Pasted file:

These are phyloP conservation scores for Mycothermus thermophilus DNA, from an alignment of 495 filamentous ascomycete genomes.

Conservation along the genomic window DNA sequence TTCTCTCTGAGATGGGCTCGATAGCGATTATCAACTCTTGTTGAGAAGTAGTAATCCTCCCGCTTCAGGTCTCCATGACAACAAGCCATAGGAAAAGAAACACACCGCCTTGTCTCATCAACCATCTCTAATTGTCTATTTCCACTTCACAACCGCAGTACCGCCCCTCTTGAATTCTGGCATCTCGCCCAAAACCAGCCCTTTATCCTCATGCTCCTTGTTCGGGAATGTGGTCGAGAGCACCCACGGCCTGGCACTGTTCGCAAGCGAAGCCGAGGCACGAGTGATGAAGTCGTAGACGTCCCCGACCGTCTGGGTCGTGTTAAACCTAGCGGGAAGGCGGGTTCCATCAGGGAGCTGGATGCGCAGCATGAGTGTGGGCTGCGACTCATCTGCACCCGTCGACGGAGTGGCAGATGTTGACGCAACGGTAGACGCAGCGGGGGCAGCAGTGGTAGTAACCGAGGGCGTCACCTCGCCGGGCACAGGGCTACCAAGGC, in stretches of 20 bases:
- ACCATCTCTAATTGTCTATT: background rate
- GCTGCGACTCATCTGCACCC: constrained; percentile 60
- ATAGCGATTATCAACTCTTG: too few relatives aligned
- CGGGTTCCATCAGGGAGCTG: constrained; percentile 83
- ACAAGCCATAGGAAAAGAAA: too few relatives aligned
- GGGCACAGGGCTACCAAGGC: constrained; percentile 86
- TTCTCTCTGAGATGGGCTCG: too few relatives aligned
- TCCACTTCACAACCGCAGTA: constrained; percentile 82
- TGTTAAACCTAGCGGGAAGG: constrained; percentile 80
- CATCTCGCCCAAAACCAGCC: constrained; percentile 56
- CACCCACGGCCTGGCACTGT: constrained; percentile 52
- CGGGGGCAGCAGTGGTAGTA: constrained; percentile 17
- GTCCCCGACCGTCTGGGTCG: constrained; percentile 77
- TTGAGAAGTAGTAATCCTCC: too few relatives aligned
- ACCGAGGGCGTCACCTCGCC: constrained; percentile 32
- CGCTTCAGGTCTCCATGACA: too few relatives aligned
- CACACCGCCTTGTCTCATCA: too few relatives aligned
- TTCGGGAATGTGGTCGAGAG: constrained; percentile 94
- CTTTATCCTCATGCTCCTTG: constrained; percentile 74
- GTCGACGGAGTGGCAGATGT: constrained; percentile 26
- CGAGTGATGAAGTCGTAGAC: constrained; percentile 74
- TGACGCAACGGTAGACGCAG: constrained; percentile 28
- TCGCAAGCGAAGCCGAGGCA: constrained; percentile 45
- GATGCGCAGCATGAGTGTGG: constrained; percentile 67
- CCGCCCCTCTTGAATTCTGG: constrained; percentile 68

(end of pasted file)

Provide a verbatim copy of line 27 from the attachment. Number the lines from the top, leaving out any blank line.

- CCGCCCCTCTTGAATTCTGG: constrained; percentile 68